Limit Rows with the WHERE clause – MySQL Beginner Series


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You may also be interested in the blog post, MySQL Beginners Series — The SELECT statement, which is a primer for this article.

Limit Rows with the WHERE clause

So far, we have been executing SELECT * and SELECT column_list types of queries. Not only are we retrieving all of the columns, but, also every row in the FROM clause table is returned. Oftentimes, it is not ideal to retrieve all of a tables’ rows since we may need a more specific set of them.

To filter the returned number of rows from a SELECT query, we use the WHERE clause with one or more search filter conditional tests, constraining the number of rows returned by the FROM clause table.

Comparison Operators

These conditional tests are applied to every row in the FROM clause table against column string, number, or date value data using any one or more of these basic comparisons operators:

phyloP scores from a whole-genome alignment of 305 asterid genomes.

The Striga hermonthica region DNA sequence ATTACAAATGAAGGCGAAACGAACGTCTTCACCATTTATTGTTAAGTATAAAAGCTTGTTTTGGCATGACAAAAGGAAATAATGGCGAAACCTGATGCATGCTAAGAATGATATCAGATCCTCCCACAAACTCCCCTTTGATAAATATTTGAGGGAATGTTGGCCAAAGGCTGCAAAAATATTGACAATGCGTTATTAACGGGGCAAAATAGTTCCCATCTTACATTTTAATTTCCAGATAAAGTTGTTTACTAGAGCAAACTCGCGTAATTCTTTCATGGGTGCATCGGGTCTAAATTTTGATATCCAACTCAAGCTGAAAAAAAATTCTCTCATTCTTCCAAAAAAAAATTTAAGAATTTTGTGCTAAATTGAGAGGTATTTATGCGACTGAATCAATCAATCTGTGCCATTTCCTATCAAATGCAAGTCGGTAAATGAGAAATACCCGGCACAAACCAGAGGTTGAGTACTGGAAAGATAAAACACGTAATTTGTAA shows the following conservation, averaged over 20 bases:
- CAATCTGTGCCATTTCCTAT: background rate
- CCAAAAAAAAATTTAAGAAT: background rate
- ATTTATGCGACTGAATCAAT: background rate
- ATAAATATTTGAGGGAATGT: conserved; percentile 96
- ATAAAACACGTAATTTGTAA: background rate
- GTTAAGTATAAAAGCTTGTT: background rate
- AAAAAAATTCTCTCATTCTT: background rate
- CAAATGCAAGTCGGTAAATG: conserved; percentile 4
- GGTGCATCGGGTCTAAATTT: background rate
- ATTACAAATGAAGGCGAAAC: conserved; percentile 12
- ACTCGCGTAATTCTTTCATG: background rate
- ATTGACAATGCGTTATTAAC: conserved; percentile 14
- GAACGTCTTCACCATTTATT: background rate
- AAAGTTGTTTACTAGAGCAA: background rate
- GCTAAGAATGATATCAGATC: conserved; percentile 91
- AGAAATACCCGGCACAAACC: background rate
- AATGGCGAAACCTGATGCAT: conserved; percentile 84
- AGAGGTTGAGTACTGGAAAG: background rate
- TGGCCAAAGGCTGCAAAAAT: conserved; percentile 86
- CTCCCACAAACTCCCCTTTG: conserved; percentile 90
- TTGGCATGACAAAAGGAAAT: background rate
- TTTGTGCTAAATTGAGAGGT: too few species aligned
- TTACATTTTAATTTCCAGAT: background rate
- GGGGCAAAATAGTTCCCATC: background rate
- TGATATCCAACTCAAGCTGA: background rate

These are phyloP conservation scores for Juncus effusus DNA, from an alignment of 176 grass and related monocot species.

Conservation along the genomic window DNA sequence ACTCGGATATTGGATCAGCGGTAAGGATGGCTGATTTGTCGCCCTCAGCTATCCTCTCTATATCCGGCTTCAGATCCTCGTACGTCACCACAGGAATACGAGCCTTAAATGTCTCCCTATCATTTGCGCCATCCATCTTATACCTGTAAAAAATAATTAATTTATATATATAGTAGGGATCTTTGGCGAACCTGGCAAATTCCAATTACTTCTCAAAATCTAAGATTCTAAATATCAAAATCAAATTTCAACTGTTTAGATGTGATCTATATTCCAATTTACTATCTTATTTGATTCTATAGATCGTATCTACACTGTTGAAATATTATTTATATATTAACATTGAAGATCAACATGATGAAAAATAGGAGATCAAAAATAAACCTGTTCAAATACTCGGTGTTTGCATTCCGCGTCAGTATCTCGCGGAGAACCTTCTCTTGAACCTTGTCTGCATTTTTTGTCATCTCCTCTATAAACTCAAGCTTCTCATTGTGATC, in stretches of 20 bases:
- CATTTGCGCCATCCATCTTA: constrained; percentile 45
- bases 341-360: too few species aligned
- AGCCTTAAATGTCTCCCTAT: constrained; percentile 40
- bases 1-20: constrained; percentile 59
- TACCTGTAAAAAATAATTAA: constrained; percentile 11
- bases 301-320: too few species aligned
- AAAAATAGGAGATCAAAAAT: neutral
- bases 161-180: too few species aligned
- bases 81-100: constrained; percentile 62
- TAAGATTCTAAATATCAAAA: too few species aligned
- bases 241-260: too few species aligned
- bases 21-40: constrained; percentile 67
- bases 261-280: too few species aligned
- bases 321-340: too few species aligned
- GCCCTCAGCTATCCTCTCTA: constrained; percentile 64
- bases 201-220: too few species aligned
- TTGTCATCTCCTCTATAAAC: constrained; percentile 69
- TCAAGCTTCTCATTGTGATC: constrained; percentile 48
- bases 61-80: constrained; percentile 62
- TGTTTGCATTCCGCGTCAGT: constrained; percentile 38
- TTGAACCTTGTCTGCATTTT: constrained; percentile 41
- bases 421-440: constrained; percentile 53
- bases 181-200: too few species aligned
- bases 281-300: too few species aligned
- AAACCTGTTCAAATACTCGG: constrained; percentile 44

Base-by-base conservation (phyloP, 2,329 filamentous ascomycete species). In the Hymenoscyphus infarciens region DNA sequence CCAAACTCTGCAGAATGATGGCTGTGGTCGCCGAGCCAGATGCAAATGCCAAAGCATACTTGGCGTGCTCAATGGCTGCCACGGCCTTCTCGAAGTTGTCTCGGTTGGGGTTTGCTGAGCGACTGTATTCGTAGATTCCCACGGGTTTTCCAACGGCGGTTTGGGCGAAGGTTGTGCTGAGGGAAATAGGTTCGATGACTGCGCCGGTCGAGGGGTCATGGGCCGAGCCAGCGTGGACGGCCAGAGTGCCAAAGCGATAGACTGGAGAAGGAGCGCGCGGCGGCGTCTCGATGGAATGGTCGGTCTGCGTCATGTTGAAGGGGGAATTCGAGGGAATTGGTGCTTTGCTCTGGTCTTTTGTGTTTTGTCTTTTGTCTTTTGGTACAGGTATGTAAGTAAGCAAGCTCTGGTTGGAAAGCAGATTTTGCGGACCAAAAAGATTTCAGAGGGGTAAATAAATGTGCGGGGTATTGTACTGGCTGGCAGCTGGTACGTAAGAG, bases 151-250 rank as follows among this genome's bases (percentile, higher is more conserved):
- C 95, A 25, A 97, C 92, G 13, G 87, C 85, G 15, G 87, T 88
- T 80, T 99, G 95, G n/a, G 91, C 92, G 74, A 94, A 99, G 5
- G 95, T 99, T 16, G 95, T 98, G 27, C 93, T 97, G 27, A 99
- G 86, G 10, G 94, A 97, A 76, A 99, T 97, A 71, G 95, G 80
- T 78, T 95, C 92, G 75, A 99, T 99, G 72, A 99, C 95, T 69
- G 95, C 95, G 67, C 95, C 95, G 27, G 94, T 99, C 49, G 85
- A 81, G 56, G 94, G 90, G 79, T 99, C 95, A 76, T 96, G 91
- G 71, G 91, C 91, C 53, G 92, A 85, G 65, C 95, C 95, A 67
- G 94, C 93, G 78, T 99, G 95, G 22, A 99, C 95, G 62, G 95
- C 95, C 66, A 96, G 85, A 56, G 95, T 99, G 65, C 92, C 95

= : Equals to<> or != : Not equals to< : Less than> : Greater than<= : Less than or equals to>= : Greater than or equals to

(Additional conditional tests are possible using more advanced filtering mechanisms such as: LIKE, IN(), and BETWEEN. However, their discussion is beyond the scope of this introductory article.)

Each conditional test returns one of the following values:


For a row to be included in the result set, its specific conditional test (for however many columns are targeted) must evaluate to TRUE.

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